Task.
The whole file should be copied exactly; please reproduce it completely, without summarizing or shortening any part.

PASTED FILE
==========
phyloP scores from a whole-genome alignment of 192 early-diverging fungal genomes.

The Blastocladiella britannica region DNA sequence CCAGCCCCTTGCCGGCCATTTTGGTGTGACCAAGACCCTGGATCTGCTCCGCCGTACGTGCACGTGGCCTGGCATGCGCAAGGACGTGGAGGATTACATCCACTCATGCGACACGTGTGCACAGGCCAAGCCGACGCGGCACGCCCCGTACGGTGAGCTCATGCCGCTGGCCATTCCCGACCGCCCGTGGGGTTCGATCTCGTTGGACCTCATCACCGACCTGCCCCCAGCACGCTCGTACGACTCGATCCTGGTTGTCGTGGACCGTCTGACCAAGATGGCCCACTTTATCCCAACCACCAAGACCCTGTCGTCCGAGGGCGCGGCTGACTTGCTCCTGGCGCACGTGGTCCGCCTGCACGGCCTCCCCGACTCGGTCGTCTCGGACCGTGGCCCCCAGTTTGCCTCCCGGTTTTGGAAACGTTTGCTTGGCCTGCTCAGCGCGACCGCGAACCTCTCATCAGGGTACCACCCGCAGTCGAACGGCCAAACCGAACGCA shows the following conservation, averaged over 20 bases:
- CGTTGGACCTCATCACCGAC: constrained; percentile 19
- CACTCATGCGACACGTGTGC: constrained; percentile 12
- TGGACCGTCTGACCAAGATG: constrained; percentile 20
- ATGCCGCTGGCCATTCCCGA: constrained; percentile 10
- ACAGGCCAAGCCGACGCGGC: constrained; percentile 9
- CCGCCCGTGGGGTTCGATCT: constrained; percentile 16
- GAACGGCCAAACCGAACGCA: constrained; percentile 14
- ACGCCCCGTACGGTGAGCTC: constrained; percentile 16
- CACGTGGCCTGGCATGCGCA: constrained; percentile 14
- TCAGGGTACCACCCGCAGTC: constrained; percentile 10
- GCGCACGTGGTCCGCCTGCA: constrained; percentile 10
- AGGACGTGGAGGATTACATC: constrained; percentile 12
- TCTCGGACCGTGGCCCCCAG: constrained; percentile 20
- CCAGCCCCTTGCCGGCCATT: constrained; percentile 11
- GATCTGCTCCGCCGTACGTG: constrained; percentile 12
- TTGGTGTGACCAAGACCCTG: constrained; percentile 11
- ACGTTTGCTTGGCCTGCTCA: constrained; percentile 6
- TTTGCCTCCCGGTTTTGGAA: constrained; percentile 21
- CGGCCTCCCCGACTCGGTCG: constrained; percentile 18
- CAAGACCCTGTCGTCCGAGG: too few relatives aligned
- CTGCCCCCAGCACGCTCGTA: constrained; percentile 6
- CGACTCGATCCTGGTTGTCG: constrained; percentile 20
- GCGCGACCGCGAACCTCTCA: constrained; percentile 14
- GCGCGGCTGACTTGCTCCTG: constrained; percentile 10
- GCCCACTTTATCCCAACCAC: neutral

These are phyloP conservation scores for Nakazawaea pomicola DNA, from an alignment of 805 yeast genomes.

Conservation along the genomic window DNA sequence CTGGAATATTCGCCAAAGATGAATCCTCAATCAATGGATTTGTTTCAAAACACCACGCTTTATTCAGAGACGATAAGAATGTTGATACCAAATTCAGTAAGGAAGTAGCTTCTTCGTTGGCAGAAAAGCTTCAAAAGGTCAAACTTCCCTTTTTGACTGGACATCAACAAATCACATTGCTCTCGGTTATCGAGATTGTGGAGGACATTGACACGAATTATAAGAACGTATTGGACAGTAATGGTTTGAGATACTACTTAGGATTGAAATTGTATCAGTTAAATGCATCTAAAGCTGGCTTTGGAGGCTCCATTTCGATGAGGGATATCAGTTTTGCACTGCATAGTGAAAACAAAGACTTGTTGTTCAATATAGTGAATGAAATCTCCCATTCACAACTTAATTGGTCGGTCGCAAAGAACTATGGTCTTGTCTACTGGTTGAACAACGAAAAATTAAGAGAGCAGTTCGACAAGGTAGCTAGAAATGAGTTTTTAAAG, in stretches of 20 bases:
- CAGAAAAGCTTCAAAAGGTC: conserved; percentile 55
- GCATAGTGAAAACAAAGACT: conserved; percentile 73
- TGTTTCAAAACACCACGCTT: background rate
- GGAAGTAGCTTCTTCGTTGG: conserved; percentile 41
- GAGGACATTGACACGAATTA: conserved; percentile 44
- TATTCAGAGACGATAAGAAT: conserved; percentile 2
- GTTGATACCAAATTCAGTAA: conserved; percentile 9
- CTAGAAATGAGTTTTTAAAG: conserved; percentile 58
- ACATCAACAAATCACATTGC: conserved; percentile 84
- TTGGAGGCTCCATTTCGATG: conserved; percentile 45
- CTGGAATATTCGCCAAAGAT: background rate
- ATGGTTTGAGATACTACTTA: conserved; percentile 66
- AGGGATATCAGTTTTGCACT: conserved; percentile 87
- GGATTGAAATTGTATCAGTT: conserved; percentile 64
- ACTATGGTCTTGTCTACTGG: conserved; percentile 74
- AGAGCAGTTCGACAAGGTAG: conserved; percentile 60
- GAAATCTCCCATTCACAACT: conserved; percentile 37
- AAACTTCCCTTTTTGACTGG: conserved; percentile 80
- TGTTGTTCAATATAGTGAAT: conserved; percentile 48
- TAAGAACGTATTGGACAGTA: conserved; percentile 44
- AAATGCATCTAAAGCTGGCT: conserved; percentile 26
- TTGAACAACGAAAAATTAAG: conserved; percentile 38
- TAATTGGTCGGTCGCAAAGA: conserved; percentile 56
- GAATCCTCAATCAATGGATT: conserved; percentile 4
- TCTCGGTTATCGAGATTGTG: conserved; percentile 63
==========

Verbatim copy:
phyloP scores from a whole-genome alignment of 192 early-diverging fungal genomes.

The Blastocladiella britannica region DNA sequence CCAGCCCCTTGCCGGCCATTTTGGTGTGACCAAGACCCTGGATCTGCTCCGCCGTACGTGCACGTGGCCTGGCATGCGCAAGGACGTGGAGGATTACATCCACTCATGCGACACGTGTGCACAGGCCAAGCCGACGCGGCACGCCCCGTACGGTGAGCTCATGCCGCTGGCCATTCCCGACCGCCCGTGGGGTTCGATCTCGTTGGACCTCATCACCGACCTGCCCCCAGCACGCTCGTACGACTCGATCCTGGTTGTCGTGGACCGTCTGACCAAGATGGCCCACTTTATCCCAACCACCAAGACCCTGTCGTCCGAGGGCGCGGCTGACTTGCTCCTGGCGCACGTGGTCCGCCTGCACGGCCTCCCCGACTCGGTCGTCTCGGACCGTGGCCCCCAGTTTGCCTCCCGGTTTTGGAAACGTTTGCTTGGCCTGCTCAGCGCGACCGCGAACCTCTCATCAGGGTACCACCCGCAGTCGAACGGCCAAACCGAACGCA shows the following conservation, averaged over 20 bases:
- CGTTGGACCTCATCACCGAC: constrained; percentile 19
- CACTCATGCGACACGTGTGC: constrained; percentile 12
- TGGACCGTCTGACCAAGATG: constrained; percentile 20
- ATGCCGCTGGCCATTCCCGA: constrained; percentile 10
- ACAGGCCAAGCCGACGCGGC: constrained; percentile 9
- CCGCCCGTGGGGTTCGATCT: constrained; percentile 16
- GAACGGCCAAACCGAACGCA: constrained; percentile 14
- ACGCCCCGTACGGTGAGCTC: constrained; percentile 16
- CACGTGGCCTGGCATGCGCA: constrained; percentile 14
- TCAGGGTACCACCCGCAGTC: constrained; percentile 10
- GCGCACGTGGTCCGCCTGCA: constrained; percentile 10
- AGGACGTGGAGGATTACATC: constrained; percentile 12
- TCTCGGACCGTGGCCCCCAG: constrained; percentile 20
- CCAGCCCCTTGCCGGCCATT: constrained; percentile 11
- GATCTGCTCCGCCGTACGTG: constrained; percentile 12
- TTGGTGTGACCAAGACCCTG: constrained; percentile 11
- ACGTTTGCTTGGCCTGCTCA: constrained; percentile 6
- TTTGCCTCCCGGTTTTGGAA: constrained; percentile 21
- CGGCCTCCCCGACTCGGTCG: constrained; percentile 18
- CAAGACCCTGTCGTCCGAGG: too few relatives aligned
- CTGCCCCCAGCACGCTCGTA: constrained; percentile 6
- CGACTCGATCCTGGTTGTCG: constrained; percentile 20
- GCGCGACCGCGAACCTCTCA: constrained; percentile 14
- GCGCGGCTGACTTGCTCCTG: constrained; percentile 10
- GCCCACTTTATCCCAACCAC: neutral

These are phyloP conservation scores for Nakazawaea pomicola DNA, from an alignment of 805 yeast genomes.

Conservation along the genomic window DNA sequence CTGGAATATTCGCCAAAGATGAATCCTCAATCAATGGATTTGTTTCAAAACACCACGCTTTATTCAGAGACGATAAGAATGTTGATACCAAATTCAGTAAGGAAGTAGCTTCTTCGTTGGCAGAAAAGCTTCAAAAGGTCAAACTTCCCTTTTTGACTGGACATCAACAAATCACATTGCTCTCGGTTATCGAGATTGTGGAGGACATTGACACGAATTATAAGAACGTATTGGACAGTAATGGTTTGAGATACTACTTAGGATTGAAATTGTATCAGTTAAATGCATCTAAAGCTGGCTTTGGAGGCTCCATTTCGATGAGGGATATCAGTTTTGCACTGCATAGTGAAAACAAAGACTTGTTGTTCAATATAGTGAATGAAATCTCCCATTCACAACTTAATTGGTCGGTCGCAAAGAACTATGGTCTTGTCTACTGGTTGAACAACGAAAAATTAAGAGAGCAGTTCGACAAGGTAGCTAGAAATGAGTTTTTAAAG, in stretches of 20 bases:
- CAGAAAAGCTTCAAAAGGTC: conserved; percentile 55
- GCATAGTGAAAACAAAGACT: conserved; percentile 73
- TGTTTCAAAACACCACGCTT: background rate
- GGAAGTAGCTTCTTCGTTGG: conserved; percentile 41
- GAGGACATTGACACGAATTA: conserved; percentile 44
- TATTCAGAGACGATAAGAAT: conserved; percentile 2
- GTTGATACCAAATTCAGTAA: conserved; percentile 9
- CTAGAAATGAGTTTTTAAAG: conserved; percentile 58
- ACATCAACAAATCACATTGC: conserved; percentile 84
- TTGGAGGCTCCATTTCGATG: conserved; percentile 45
- CTGGAATATTCGCCAAAGAT: background rate
- ATGGTTTGAGATACTACTTA: conserved; percentile 66
- AGGGATATCAGTTTTGCACT: conserved; percentile 87
- GGATTGAAATTGTATCAGTT: conserved; percentile 64
- ACTATGGTCTTGTCTACTGG: conserved; percentile 74
- AGAGCAGTTCGACAAGGTAG: conserved; percentile 60
- GAAATCTCCCATTCACAACT: conserved; percentile 37
- AAACTTCCCTTTTTGACTGG: conserved; percentile 80
- TGTTGTTCAATATAGTGAAT: conserved; percentile 48
- TAAGAACGTATTGGACAGTA: conserved; percentile 44
- AAATGCATCTAAAGCTGGCT: conserved; percentile 26
- TTGAACAACGAAAAATTAAG: conserved; percentile 38
- TAATTGGTCGGTCGCAAAGA: conserved; percentile 56
- GAATCCTCAATCAATGGATT: conserved; percentile 4
- TCTCGGTTATCGAGATTGTG: conserved; percentile 63